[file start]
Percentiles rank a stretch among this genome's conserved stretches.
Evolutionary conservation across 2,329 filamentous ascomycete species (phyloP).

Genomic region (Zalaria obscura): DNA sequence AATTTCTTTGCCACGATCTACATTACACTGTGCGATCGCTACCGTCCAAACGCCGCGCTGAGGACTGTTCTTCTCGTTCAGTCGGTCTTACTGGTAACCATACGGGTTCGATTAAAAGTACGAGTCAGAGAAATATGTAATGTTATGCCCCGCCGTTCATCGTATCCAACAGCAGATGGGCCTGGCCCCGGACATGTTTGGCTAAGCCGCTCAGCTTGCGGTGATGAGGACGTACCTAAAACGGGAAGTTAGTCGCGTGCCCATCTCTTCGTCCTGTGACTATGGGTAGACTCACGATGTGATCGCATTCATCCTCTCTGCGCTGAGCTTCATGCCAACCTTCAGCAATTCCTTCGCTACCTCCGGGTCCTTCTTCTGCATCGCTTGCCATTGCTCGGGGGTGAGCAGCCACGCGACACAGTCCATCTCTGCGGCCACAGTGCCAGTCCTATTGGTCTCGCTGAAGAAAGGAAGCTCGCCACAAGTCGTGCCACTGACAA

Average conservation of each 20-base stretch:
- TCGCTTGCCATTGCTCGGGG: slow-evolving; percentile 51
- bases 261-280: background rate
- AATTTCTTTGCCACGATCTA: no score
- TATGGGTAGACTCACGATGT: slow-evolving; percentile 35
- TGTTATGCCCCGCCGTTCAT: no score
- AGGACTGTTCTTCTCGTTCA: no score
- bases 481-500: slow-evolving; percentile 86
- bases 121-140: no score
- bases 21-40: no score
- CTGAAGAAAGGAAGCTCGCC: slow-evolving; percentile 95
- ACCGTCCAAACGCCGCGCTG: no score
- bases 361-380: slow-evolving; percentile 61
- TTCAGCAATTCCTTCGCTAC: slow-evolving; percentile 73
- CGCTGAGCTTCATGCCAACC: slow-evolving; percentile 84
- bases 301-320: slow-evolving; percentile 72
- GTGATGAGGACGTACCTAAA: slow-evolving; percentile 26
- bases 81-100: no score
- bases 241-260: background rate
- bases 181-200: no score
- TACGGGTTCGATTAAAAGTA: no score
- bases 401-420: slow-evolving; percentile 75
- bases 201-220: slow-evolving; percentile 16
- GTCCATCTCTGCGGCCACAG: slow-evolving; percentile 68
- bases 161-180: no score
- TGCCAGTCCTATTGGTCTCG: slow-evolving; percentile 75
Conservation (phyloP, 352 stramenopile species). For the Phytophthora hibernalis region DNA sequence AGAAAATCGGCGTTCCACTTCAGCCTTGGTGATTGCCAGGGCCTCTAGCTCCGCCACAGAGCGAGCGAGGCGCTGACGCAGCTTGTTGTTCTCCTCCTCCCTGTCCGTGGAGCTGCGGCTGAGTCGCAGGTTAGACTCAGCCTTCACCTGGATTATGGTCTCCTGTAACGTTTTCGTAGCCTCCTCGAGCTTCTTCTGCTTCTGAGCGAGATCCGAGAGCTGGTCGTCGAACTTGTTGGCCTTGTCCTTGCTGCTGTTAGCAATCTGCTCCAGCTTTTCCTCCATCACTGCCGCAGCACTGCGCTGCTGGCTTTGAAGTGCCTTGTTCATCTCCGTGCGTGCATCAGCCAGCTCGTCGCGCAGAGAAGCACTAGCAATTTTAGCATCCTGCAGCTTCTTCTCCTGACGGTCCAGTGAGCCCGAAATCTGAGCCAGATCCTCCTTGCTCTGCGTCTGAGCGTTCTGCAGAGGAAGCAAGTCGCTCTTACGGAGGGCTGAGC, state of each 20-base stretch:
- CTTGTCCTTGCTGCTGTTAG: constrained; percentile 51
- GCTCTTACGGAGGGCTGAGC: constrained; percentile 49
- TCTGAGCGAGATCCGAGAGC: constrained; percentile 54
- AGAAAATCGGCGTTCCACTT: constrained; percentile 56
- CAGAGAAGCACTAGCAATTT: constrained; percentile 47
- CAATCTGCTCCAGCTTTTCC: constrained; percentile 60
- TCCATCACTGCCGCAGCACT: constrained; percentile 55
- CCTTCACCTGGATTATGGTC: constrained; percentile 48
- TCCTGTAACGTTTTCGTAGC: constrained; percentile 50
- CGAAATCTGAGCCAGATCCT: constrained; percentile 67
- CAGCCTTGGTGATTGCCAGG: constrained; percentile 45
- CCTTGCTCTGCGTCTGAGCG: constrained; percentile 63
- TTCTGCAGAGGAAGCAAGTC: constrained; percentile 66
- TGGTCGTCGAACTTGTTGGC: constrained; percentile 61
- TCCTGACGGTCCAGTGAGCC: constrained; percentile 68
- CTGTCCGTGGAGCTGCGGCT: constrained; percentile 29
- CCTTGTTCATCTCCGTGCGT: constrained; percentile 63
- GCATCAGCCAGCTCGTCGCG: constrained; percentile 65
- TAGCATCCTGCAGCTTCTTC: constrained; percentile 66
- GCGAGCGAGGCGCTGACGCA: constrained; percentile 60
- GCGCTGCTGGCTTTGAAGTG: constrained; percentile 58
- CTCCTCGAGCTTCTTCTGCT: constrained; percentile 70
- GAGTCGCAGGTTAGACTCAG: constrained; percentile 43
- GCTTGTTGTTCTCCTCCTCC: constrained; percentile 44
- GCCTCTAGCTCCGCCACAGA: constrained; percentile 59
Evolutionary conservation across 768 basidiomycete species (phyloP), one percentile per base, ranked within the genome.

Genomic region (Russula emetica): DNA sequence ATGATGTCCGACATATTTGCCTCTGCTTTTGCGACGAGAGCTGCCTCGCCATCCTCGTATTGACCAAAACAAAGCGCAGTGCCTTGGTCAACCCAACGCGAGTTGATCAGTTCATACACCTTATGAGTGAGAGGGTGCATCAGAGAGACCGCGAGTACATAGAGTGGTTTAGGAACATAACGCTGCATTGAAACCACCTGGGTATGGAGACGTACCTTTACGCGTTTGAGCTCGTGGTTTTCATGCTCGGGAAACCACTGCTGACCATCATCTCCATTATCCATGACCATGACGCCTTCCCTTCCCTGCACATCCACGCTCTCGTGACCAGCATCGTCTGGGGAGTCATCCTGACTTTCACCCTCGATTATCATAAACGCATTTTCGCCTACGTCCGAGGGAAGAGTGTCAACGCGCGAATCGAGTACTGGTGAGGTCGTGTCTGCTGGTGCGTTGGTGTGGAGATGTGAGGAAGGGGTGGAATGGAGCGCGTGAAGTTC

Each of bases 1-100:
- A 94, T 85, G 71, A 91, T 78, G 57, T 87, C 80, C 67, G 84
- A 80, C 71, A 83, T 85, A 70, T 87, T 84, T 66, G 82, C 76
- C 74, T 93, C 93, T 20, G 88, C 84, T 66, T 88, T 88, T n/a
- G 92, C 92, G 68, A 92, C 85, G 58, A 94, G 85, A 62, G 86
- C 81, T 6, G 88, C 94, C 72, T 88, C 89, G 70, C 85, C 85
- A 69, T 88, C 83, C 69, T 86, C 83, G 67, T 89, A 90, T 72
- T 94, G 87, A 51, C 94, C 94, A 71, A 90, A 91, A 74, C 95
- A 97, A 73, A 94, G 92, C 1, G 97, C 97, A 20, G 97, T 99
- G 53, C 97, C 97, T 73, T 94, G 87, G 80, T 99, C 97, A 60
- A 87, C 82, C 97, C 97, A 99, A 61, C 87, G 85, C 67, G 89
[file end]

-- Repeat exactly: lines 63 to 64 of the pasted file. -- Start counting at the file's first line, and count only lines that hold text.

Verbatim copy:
- C 81, T 6, G 88, C 94, C 72, T 88, C 89, G 70, C 85, C 85
- A 69, T 88, C 83, C 69, T 86, C 83, G 67, T 89, A 90, T 72